By Scully Bloke - Published on
Format: Paperback
got this book simply because of the excellent reviews on Indeed many people had written comments like "wow", "awesome" and "best book I have ever read".

I feel I must write another review (88 already written by now) just to say that the book is indeed very good, but it certainly does not deserve the fanatical reviews received.

The main character of the book Joseph does not command the sympathy of the reader for the life he is given. The reason for this is his unerring capacity to do very little when faced with his life's challenges. He seems to drift through the book ensuring only that he captures his feelings and thoughts for the reader.

The book is very well written in a classic novel approach. Excellent use of vocabulary and prose bring the Georgia landscape to life.

The story itself is a little on the unbelievable side. So many murders, so many police departments involved and yet so few clues, so few suspects. Indeed many of the pieces of the puzzle are only delivered in the final 20 pages.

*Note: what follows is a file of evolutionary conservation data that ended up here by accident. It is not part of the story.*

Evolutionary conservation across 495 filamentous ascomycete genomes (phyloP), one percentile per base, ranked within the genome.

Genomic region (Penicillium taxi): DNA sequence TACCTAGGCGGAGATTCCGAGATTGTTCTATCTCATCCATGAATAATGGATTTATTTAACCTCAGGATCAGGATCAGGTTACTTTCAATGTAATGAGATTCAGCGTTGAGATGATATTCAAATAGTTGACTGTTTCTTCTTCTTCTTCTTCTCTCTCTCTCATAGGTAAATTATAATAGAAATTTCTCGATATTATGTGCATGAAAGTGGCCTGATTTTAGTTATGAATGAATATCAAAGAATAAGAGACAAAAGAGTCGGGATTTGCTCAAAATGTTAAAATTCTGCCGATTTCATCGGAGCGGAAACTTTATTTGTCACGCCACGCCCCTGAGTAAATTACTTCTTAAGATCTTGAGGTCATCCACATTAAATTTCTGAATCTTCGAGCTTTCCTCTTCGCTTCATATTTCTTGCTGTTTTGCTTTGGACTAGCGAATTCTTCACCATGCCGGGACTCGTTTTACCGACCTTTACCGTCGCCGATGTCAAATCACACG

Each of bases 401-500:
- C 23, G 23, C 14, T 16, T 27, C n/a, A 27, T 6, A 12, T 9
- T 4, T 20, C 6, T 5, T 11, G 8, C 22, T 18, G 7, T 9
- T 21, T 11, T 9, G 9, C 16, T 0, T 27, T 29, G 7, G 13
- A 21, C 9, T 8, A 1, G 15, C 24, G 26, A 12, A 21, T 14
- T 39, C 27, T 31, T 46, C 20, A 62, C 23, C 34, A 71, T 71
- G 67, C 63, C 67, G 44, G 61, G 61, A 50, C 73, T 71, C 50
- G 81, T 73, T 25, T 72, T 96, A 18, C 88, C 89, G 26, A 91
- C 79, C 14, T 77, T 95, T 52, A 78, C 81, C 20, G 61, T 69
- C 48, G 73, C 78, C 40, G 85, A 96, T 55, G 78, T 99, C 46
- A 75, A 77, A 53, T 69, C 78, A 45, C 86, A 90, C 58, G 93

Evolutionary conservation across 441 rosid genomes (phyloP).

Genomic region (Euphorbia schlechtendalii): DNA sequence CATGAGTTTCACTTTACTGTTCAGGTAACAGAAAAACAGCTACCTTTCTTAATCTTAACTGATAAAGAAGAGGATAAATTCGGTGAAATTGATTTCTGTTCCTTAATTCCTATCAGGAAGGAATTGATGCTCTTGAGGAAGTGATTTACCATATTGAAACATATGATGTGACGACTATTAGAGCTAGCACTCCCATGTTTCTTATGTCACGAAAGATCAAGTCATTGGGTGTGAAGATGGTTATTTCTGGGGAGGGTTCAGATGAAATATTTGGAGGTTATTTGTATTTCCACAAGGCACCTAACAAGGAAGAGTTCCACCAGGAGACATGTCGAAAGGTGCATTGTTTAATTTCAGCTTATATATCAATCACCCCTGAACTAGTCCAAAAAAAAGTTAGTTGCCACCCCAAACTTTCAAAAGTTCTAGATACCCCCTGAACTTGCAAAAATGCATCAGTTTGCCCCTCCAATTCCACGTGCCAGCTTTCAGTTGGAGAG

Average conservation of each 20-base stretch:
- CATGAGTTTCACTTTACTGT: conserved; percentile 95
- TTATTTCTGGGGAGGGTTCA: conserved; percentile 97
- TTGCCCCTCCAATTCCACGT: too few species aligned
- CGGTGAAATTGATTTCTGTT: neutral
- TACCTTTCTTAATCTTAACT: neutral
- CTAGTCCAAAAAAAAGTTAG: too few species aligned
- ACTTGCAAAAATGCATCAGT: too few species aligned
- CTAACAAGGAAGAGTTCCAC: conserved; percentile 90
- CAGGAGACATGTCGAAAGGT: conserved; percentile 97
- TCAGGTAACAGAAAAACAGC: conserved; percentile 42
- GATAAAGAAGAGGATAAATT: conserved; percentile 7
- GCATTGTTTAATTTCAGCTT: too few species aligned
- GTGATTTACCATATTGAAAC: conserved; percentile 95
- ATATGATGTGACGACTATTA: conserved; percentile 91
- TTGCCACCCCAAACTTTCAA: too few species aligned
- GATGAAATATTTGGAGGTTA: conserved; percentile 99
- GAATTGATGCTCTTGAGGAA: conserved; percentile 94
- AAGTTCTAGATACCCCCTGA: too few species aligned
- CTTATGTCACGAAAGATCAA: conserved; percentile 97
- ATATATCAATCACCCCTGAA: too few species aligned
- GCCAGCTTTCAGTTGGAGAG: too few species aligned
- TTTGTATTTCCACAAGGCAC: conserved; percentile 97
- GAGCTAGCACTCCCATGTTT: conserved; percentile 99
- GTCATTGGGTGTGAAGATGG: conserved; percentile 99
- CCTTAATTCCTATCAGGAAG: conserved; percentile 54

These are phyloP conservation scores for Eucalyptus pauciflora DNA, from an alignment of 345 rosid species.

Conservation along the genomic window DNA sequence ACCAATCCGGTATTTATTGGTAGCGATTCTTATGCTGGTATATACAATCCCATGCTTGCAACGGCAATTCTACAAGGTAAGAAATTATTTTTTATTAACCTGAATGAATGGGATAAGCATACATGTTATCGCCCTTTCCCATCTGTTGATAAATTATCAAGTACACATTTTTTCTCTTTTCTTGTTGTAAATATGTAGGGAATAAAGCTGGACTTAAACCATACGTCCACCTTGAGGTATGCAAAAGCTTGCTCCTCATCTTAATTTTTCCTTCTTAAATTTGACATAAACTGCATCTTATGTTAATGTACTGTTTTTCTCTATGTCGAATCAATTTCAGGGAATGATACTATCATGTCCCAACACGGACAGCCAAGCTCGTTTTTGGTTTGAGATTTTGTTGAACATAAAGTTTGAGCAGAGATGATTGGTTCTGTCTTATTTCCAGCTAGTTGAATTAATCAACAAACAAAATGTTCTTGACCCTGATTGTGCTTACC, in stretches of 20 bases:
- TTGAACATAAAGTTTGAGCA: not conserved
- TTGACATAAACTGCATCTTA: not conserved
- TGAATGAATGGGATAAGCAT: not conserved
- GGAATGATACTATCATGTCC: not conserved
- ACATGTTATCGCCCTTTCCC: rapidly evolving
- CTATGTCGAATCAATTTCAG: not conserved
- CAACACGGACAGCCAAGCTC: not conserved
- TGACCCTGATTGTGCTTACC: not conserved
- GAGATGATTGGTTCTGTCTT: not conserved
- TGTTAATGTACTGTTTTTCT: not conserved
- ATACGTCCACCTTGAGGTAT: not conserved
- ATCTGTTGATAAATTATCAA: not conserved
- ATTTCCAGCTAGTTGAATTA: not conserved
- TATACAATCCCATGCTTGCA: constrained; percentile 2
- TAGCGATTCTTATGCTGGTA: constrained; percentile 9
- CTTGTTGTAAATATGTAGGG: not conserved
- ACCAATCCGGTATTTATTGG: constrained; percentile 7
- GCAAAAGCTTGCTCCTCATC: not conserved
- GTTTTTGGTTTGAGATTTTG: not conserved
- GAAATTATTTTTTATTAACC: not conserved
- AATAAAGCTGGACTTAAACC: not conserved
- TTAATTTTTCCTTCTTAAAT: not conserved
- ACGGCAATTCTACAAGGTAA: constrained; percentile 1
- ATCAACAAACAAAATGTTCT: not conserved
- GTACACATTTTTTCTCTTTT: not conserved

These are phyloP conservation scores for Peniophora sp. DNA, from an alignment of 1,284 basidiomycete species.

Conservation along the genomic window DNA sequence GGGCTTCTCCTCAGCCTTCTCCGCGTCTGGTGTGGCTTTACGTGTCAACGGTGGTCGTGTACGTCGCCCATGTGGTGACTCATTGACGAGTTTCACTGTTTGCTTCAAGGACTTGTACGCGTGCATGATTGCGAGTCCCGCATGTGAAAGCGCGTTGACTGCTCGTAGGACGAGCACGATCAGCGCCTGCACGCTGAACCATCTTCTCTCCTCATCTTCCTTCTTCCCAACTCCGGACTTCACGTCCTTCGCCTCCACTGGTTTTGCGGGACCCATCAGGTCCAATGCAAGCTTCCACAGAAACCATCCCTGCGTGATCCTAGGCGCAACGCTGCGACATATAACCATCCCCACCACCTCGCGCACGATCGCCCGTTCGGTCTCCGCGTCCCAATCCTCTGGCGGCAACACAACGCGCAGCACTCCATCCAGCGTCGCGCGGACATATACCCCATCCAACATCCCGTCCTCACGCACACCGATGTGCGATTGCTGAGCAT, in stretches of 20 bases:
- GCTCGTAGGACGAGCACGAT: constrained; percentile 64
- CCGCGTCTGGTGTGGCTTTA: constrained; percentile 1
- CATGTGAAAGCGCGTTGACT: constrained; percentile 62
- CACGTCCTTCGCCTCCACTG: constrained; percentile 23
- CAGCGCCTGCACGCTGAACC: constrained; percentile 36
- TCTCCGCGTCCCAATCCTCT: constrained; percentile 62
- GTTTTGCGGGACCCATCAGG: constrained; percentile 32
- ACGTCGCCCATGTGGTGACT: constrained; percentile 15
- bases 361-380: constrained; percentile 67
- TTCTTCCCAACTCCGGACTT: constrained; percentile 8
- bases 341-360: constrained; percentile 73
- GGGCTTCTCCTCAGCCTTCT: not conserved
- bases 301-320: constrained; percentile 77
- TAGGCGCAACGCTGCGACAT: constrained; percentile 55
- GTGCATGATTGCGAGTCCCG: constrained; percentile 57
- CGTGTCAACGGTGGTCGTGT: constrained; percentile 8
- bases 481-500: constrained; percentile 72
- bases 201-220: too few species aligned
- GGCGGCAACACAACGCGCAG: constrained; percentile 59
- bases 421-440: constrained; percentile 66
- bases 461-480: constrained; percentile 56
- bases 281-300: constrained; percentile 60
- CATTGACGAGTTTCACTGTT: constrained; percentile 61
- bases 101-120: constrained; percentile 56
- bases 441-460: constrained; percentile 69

Still its an excellent read, I enjoyed it very much. It's a page turner, you do need to know what happens next

More a quiet belief in Ellory than in angels.
7 of 9 people found the following review helpful
not as good as it thinks it is Jan. 12 2012
By Inertia Diaries - Published on
Format: Paperback
This wouldn't have been a bad crime thriller, had it not been ruined by the author's apparent belief that he's a much better writer than he actually is. He aims for the lyrical and poetic and falls flat because he doesn't apparently understand the value of restraint or economy, and that constant repetition of an idea will diminish its impact.